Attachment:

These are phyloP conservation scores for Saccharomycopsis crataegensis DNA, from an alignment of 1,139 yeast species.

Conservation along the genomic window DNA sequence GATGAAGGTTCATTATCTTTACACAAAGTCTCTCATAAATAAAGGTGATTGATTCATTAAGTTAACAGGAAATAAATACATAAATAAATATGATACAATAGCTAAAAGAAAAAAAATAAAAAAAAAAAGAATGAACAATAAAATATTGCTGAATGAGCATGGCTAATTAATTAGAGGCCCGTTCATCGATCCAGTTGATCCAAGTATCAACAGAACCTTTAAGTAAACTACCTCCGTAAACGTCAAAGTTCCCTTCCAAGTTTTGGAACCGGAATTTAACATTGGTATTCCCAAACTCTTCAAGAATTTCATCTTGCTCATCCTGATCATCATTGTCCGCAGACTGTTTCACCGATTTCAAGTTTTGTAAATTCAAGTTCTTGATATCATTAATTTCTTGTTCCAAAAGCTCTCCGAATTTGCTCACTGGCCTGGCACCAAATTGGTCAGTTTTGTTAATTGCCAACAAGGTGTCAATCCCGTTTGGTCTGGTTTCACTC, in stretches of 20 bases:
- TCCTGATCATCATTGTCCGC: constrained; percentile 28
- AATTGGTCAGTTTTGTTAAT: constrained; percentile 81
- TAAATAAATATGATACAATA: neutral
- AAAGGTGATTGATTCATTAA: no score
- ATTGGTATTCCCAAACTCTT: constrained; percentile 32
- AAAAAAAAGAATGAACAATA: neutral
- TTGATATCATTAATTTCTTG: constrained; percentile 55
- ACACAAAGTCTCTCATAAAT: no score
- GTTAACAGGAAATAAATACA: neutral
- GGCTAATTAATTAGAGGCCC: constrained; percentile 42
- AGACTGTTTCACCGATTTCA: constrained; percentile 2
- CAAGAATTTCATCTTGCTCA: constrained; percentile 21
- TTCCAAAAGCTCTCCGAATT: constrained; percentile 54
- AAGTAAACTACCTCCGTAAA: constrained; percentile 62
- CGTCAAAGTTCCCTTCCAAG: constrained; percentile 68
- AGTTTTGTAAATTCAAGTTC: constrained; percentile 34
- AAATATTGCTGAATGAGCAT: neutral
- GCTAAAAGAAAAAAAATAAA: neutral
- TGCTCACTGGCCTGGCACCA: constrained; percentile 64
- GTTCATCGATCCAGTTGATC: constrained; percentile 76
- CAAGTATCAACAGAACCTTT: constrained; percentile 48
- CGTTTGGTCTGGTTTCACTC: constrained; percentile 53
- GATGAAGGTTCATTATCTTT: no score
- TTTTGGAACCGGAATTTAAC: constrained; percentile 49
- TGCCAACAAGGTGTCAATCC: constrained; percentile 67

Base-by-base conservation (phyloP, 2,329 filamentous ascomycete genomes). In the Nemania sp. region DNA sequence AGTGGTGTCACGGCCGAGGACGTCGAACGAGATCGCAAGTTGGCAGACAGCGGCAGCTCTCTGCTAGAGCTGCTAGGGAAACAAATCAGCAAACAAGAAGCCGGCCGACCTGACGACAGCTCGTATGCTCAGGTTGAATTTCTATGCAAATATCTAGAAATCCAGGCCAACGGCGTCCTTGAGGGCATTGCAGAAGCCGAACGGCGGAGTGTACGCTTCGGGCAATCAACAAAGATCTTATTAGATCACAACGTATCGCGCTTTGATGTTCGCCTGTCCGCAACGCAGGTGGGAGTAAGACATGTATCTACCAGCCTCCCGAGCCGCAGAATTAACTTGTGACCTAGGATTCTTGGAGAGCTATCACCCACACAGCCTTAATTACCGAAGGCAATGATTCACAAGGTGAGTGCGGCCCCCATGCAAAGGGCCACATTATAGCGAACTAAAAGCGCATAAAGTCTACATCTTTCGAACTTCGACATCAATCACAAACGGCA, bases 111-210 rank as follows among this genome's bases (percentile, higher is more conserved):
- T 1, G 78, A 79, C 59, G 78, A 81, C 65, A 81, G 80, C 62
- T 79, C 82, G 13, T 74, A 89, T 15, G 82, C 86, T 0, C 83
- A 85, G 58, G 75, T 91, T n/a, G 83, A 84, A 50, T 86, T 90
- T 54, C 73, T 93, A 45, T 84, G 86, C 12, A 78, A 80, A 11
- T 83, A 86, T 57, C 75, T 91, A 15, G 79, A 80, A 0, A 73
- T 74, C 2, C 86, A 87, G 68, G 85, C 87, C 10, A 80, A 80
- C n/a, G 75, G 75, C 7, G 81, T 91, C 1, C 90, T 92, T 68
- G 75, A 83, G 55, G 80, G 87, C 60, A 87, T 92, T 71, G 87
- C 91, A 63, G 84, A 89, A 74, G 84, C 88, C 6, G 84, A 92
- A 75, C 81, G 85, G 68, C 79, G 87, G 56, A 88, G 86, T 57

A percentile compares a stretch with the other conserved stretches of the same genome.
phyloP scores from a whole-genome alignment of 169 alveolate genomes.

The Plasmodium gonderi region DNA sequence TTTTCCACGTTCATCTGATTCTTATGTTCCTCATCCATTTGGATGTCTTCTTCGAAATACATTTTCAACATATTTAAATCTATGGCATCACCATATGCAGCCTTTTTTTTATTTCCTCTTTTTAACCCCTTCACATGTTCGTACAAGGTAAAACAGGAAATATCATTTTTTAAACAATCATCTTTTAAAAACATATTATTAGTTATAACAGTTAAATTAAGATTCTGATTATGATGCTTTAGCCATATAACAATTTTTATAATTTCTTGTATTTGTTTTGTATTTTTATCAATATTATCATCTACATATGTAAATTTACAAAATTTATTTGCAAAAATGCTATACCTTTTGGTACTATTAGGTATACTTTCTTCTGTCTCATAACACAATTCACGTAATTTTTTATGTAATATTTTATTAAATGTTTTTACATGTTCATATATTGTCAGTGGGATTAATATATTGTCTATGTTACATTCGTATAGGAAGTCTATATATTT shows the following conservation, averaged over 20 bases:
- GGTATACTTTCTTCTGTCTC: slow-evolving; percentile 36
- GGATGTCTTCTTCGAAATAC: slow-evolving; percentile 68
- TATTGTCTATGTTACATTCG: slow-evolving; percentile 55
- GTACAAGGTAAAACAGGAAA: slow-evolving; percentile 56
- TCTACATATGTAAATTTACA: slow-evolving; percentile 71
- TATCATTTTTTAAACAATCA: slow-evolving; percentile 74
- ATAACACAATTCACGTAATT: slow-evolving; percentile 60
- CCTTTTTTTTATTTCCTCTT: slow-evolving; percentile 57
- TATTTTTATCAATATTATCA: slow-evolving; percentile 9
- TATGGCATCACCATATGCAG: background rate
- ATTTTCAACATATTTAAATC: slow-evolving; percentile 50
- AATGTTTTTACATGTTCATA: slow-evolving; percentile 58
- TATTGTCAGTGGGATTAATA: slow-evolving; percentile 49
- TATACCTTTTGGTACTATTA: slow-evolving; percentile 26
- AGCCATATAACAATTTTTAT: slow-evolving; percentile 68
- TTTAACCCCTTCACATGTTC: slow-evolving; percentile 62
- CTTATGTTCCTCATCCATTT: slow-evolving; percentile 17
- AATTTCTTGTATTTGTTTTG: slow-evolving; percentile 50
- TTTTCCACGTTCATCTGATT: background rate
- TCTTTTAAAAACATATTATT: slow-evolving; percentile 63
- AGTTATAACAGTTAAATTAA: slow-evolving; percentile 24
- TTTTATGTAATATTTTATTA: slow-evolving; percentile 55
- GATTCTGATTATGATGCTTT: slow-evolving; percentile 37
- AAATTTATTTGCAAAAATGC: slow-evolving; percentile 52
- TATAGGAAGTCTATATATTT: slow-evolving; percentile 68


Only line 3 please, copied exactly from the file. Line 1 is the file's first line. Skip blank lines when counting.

- TCCTGATCATCATTGTCCGC: constrained; percentile 28